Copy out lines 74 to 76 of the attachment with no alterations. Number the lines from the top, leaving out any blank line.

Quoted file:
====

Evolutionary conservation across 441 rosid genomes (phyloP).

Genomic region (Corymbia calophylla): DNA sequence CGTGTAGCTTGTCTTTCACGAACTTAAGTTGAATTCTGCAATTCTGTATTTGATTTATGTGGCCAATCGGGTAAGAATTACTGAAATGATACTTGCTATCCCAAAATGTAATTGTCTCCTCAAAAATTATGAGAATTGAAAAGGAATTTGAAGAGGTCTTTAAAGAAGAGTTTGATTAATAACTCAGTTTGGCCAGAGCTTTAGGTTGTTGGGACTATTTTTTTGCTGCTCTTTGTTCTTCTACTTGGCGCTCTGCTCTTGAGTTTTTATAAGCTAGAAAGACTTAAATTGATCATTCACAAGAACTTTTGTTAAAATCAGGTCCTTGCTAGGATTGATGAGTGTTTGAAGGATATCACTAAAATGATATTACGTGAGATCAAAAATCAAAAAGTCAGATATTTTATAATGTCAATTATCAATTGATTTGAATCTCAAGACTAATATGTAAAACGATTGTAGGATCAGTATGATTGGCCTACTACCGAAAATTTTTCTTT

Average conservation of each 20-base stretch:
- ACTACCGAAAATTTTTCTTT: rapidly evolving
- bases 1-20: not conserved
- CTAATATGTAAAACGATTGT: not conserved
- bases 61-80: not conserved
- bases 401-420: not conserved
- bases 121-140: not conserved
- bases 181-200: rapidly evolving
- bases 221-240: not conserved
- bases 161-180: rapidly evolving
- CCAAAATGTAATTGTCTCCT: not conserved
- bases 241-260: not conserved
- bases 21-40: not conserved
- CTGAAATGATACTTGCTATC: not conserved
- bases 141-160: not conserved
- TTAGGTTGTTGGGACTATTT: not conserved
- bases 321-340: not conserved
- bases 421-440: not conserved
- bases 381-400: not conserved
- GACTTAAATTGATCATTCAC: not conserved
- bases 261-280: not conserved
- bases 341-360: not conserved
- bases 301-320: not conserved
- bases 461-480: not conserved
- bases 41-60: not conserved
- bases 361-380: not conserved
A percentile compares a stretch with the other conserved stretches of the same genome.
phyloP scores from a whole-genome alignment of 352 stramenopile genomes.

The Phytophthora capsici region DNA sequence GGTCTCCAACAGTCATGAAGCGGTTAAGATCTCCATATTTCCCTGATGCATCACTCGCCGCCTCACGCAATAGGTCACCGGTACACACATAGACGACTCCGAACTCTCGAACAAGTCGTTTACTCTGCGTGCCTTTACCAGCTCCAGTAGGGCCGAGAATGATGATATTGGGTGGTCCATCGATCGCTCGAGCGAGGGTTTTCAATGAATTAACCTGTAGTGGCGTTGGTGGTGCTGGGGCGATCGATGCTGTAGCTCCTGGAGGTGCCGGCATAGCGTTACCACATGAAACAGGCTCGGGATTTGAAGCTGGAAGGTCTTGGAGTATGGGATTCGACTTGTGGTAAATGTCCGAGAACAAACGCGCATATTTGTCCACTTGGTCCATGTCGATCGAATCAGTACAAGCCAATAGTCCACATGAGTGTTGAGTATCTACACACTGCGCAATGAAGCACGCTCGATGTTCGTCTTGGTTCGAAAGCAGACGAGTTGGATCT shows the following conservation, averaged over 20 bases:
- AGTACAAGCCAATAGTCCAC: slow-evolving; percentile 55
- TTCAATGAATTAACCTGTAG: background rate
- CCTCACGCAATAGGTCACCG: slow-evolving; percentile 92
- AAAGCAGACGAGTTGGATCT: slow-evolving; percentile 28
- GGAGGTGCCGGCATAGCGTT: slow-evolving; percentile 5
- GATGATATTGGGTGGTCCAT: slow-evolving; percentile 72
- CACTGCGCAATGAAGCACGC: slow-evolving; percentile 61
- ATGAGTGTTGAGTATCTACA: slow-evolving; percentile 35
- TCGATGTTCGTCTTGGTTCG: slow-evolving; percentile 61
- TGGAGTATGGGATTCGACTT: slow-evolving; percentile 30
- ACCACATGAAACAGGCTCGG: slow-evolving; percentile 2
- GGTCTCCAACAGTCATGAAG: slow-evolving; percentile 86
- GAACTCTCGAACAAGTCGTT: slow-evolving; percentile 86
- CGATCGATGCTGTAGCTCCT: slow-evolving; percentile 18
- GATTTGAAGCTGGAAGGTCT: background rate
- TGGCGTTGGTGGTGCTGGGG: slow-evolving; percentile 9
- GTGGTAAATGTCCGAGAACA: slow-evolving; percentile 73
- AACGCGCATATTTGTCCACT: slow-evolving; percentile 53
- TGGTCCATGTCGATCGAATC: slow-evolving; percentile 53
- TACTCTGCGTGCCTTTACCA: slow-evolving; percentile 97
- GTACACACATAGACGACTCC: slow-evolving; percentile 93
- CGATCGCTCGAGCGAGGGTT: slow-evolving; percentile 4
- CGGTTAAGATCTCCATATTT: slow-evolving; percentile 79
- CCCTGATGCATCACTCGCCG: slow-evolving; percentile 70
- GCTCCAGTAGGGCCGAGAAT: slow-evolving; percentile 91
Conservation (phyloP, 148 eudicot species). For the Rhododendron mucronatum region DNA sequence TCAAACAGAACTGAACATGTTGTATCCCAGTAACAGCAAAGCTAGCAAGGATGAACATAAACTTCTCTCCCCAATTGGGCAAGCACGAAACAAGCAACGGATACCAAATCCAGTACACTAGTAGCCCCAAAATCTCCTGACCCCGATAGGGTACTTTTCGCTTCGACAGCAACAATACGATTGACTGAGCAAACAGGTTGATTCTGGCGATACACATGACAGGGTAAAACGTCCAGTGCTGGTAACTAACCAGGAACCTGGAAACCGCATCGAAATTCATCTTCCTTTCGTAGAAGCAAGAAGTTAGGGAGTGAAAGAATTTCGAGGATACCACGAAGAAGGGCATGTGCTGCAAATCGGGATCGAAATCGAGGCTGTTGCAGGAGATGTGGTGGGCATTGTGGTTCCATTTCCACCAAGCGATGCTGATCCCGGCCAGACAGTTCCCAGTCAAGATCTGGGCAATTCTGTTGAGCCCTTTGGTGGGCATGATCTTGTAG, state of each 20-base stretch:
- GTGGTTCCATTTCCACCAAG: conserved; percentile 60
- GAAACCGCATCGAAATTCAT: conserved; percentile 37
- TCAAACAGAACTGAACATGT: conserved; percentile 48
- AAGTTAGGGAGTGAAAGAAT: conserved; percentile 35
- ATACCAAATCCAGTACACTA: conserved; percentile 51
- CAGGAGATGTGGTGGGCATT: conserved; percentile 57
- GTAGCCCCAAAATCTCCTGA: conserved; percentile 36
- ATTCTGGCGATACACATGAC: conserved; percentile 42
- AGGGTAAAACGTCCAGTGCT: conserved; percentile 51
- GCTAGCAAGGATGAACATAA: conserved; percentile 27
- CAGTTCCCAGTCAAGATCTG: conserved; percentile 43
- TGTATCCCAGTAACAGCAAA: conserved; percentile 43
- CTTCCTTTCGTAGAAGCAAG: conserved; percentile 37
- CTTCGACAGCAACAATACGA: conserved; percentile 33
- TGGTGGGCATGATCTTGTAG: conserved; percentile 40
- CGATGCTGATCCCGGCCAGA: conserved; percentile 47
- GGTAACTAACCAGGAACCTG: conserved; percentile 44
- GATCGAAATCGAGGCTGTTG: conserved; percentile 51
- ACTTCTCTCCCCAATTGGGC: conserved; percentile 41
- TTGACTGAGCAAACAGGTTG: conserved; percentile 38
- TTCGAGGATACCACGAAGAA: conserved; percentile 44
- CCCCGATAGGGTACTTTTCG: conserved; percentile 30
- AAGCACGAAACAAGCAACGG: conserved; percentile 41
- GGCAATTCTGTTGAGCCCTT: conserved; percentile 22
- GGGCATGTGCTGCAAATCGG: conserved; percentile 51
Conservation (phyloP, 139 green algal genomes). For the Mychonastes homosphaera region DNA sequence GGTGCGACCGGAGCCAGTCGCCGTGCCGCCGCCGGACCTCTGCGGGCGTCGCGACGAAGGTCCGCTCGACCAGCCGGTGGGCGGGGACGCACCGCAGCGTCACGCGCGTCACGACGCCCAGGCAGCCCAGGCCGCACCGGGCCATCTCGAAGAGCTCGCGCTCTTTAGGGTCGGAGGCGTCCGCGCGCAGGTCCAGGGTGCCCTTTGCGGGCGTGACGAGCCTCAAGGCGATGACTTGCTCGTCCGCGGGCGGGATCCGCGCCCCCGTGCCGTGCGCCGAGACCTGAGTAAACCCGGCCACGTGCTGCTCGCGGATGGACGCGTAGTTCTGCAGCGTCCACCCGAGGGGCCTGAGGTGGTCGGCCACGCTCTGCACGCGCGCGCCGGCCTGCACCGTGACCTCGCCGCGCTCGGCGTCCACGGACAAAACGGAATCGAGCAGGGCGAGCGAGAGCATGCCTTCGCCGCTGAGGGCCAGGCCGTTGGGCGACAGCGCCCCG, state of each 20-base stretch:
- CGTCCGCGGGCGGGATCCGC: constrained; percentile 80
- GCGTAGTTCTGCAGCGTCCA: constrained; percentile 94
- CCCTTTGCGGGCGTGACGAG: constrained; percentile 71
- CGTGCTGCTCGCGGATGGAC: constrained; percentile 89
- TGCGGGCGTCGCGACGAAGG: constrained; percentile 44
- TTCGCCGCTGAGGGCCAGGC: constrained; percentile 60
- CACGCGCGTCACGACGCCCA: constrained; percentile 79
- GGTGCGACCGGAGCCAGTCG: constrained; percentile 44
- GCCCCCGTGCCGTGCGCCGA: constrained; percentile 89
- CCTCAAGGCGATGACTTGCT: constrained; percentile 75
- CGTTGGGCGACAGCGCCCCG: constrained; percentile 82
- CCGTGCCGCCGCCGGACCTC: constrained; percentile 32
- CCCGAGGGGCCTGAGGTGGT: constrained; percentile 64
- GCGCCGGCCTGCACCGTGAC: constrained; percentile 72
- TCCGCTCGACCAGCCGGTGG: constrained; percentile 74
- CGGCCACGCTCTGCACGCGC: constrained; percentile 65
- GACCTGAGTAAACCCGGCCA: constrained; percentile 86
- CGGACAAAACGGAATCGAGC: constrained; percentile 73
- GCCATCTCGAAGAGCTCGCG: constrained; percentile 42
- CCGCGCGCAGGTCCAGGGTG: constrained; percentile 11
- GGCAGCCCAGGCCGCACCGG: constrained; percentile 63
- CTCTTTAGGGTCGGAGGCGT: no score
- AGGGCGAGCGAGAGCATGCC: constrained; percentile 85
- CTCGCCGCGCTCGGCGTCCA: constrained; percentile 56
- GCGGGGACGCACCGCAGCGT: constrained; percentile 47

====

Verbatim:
- GGTAACTAACCAGGAACCTG: conserved; percentile 44
- GATCGAAATCGAGGCTGTTG: conserved; percentile 51
- ACTTCTCTCCCCAATTGGGC: conserved; percentile 41